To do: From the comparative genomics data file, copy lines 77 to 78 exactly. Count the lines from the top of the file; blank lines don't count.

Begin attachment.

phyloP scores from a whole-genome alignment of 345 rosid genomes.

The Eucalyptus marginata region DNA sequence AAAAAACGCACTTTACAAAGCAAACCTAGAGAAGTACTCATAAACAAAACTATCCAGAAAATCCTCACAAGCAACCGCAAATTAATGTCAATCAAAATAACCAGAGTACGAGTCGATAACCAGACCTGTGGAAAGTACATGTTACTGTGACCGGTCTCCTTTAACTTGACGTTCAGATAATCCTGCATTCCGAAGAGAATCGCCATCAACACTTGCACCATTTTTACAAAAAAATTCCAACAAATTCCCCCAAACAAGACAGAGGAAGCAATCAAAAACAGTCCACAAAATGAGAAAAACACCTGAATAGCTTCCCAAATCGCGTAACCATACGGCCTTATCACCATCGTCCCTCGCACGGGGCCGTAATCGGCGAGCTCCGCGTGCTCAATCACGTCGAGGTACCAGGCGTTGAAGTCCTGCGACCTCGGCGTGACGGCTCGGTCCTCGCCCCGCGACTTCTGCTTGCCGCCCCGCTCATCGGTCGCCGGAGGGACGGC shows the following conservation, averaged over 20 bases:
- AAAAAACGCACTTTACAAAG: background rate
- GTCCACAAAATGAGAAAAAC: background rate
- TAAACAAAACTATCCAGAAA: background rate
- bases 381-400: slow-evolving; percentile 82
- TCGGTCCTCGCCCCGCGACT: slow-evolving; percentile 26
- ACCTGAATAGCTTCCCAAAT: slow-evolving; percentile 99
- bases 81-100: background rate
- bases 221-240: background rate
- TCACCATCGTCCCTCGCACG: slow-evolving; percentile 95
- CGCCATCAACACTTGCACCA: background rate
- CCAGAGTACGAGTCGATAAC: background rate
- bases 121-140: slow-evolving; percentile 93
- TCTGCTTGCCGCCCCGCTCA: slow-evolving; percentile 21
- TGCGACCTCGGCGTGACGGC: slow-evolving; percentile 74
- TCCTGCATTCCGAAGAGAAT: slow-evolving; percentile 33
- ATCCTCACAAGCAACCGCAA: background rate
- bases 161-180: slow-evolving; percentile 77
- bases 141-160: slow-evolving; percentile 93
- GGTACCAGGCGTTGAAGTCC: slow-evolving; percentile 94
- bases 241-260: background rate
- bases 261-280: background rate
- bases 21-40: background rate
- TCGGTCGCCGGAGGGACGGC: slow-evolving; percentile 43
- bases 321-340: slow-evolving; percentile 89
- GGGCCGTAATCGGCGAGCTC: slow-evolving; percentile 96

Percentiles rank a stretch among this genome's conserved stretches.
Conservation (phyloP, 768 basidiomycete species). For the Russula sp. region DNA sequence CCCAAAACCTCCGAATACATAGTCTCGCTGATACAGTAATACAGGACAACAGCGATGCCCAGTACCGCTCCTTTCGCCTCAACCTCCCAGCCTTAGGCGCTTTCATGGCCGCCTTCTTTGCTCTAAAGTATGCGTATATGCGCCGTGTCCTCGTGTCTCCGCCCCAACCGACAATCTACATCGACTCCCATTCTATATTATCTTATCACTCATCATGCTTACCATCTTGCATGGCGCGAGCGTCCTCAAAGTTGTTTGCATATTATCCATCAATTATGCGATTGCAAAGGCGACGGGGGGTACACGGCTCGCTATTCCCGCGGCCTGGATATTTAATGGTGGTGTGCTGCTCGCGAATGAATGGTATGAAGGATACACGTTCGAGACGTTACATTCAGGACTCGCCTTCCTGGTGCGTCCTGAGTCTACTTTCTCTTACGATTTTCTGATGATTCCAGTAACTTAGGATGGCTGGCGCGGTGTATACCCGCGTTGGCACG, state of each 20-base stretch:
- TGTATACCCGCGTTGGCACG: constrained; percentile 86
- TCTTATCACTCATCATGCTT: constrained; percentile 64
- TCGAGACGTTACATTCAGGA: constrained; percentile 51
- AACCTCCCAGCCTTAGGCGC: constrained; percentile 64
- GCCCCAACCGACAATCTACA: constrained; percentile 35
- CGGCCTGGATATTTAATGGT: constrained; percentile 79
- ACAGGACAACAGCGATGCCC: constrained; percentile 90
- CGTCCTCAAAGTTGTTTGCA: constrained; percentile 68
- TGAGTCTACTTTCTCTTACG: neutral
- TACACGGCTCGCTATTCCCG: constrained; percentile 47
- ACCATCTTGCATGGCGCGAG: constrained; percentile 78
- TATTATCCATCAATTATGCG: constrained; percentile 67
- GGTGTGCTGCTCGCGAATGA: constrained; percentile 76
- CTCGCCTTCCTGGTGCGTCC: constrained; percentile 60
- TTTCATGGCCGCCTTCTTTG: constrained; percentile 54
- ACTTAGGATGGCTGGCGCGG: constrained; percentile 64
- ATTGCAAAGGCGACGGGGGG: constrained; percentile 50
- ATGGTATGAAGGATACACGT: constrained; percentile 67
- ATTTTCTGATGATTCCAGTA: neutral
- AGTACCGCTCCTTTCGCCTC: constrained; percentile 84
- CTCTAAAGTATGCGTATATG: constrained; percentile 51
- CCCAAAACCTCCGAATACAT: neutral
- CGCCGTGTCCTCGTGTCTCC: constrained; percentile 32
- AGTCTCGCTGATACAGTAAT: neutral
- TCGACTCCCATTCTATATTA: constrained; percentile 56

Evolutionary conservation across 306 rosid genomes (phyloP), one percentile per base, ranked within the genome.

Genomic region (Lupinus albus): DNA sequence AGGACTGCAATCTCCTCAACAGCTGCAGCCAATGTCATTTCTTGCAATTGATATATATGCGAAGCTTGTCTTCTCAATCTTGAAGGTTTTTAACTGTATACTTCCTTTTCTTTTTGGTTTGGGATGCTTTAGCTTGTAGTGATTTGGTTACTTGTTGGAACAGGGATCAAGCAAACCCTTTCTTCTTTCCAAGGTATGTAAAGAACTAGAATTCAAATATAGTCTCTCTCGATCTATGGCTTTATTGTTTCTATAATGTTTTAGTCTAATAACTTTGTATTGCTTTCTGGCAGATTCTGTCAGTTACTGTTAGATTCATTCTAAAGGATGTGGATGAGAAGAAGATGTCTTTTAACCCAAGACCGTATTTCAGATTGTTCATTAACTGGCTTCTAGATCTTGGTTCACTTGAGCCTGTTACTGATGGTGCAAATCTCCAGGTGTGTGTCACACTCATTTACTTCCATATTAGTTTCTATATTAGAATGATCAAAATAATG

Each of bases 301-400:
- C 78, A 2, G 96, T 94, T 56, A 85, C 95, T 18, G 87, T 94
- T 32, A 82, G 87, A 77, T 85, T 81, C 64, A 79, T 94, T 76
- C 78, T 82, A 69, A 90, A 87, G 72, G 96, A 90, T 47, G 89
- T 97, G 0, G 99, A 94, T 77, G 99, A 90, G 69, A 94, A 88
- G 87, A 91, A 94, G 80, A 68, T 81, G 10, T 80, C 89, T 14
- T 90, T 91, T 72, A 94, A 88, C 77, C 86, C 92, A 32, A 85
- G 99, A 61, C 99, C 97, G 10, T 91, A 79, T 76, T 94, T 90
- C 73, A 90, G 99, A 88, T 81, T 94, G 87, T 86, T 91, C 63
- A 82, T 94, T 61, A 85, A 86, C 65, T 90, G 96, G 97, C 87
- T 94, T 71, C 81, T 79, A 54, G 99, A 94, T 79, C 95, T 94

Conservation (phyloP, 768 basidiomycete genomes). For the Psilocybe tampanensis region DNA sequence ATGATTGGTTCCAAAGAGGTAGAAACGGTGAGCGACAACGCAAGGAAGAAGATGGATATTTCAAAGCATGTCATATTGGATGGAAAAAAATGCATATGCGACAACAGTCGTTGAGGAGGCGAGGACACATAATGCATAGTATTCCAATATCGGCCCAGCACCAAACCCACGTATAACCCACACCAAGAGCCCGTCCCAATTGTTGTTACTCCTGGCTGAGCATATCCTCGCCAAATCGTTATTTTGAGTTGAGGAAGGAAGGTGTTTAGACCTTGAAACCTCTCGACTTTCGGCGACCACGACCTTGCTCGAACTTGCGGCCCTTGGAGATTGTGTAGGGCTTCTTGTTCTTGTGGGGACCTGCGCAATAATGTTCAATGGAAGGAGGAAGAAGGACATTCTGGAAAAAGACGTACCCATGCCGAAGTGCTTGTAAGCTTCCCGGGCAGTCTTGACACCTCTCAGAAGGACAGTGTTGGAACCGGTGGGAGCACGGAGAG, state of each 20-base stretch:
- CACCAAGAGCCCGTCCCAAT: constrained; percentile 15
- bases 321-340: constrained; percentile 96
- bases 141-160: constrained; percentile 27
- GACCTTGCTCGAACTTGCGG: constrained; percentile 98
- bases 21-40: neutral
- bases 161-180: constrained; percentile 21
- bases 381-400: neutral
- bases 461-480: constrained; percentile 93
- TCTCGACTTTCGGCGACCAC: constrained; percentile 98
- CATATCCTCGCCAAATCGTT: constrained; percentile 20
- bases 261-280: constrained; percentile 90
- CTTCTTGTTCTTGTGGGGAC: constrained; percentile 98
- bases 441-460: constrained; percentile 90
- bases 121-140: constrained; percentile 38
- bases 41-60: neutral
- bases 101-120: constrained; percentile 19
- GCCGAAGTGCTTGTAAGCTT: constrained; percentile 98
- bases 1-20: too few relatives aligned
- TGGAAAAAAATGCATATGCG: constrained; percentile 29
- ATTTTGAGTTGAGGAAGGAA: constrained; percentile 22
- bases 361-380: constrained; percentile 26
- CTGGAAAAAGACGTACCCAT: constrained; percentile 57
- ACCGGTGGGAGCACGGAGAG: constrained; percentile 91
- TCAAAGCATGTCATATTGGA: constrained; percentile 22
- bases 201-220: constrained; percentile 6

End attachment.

- TCTCGACTTTCGGCGACCAC: constrained; percentile 98
- CATATCCTCGCCAAATCGTT: constrained; percentile 20